In The Legitimacy of Labor Unions, Peter Levine identifies three major moral debates against unions: utilitarian, libertarian, and democratic. He approaches those arguments from two angles. First, he takes unions as economic agents and assesses them based on efficiency and social welfare, rights and liberties, desert and dignity, and distributive justice. Then, he studies unions as parts of civil society. To do so, Levine considers five definitions of civil society: the voluntary sector, the home of community, the source of social capital, the realm of interest group politics, and public sphere. He concludes that union are at least as legitimate as other institutions.
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THE MORAL DEBATE ABOUT UNIONS
Utilitarian: Argues that unions, by protecting unproductive workers, disrupt the efficiency of the markets and thus, undermine social welfare.
Libertarian: Argues that unions can obtain authority over all workers and override their individual rights of expression and contract, even if a minority of workers object. Even if one fee-paying member opposes the existence of her union, it is not voluntary. Moreover, it is doubtful if unions’ net effect is positive for the whole society or even for all their members.
Democratic: Argues that unions are ‘economic special interests’ and thus, are less legitimate than elected governments that represent all citizens.
UNIONS AS ECONOMIC AGENTS
- Efficiency and Social Welfare
A fundamental theorem of mainstream economics is that under ideal conditions, free markets and competitions create the most efficient condition and produce Preto optimum. The key role of trade unions is to bargain on behalf of workers for better wages and condition of employment. In doing so, they alter the market and block the competition of individual workers. Therefore, they can be viewed as hampering the efficiency of the labour market.
A normative argument is that Pareto criterion is not an end (or good) in itself. In many situations, a society may transgress from it for better goods (e.g. taxing for health and education, etc.). Two groups may hold Preto criterion as a normative principle: anarchists and libertarians that are against state interventions; and moral sceptics who reject ideals such as justice, fairness, etc. as subjective and settle for more ‘scientific’ alternatives.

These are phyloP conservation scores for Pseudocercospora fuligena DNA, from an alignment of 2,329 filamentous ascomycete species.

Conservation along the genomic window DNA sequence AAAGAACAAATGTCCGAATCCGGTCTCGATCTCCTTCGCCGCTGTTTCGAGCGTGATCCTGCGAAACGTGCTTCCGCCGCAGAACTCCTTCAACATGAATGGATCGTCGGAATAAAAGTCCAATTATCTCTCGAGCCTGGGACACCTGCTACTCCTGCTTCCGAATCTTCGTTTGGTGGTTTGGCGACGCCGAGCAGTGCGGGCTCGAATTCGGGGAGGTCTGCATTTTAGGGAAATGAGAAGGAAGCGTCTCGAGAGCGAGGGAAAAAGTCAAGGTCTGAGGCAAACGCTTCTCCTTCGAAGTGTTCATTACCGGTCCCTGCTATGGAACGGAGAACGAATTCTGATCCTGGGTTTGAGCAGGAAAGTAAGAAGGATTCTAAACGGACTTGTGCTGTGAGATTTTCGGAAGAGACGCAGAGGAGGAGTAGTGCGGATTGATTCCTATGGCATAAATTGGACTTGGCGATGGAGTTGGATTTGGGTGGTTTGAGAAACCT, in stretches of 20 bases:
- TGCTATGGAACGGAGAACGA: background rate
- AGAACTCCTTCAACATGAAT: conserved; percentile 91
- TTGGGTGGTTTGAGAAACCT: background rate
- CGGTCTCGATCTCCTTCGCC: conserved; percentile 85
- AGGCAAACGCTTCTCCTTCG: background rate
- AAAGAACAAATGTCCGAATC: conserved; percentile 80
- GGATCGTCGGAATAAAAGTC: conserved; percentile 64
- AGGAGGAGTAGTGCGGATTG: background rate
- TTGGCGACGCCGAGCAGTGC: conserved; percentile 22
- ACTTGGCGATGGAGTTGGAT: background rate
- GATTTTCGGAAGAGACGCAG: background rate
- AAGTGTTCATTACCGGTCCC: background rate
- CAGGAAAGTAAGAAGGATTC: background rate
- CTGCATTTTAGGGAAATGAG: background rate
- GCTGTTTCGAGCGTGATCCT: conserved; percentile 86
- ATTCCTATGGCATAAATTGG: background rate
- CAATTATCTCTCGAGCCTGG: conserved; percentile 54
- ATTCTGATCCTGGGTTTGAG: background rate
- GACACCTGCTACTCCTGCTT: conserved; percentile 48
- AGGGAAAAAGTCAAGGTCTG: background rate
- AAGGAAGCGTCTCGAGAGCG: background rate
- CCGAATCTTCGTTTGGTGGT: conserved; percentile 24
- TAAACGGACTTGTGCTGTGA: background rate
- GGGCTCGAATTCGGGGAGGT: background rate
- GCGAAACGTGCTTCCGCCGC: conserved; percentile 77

Moreover, by creating better working conditions, unions can make companies work better and thus, increase efficiency.
Assuming that wealth maximises in the absence of unions, then to support a utilitarian criticism, we have to assume money is a proxy for utility (aggregate happiness or preference-satisfaction). While money helps, it is not as important as social connections, such as marriage or employment. Unions can maximise this type of happiness or welfare.
- Rights and Liberties
It seems possible to argue, based on Hobbes and Locke, that the limit to unions’ actions is their members’ natural rights. Unions’, at best, work based on a majority-rule, which may override minority rights and freedom, i.e. in terms of economic interests or freedom of conscience. John Dewey, however, makes distinction between natural rights and civil liberties and argues for the latter because they are ‘important means to the end of a just, good, or fair society’.
Levine pictures the alternative. An employer has, in Locke’s terms, ‘absolute, arbitrary power’ over workers and may fire them for complaining. Even the threat of termination can be coercive and constraining. The ways to overcome this situation is to unionise or to pass and enforce legislations, which is more complicated and less flexible than the former.
However, there is a scenario in which a worker’s wage rises to the point that she may find a better deal by negotiating directly with the employer. In such a case, unions are probably barriers to the worker’s right rather than being facilitators.
There is an argument that workers jobs are their property. Despite the lack of a universal or self-evident definition of “property”, some have argued that unions are better suited to defend this right of workers than the state. Levine suggests that the state is the authority to define the best system of ownership because unions are closed groups and do not necessarily represent the whole society. The decision cannot be left to the market because it takes the current system as its presupposition.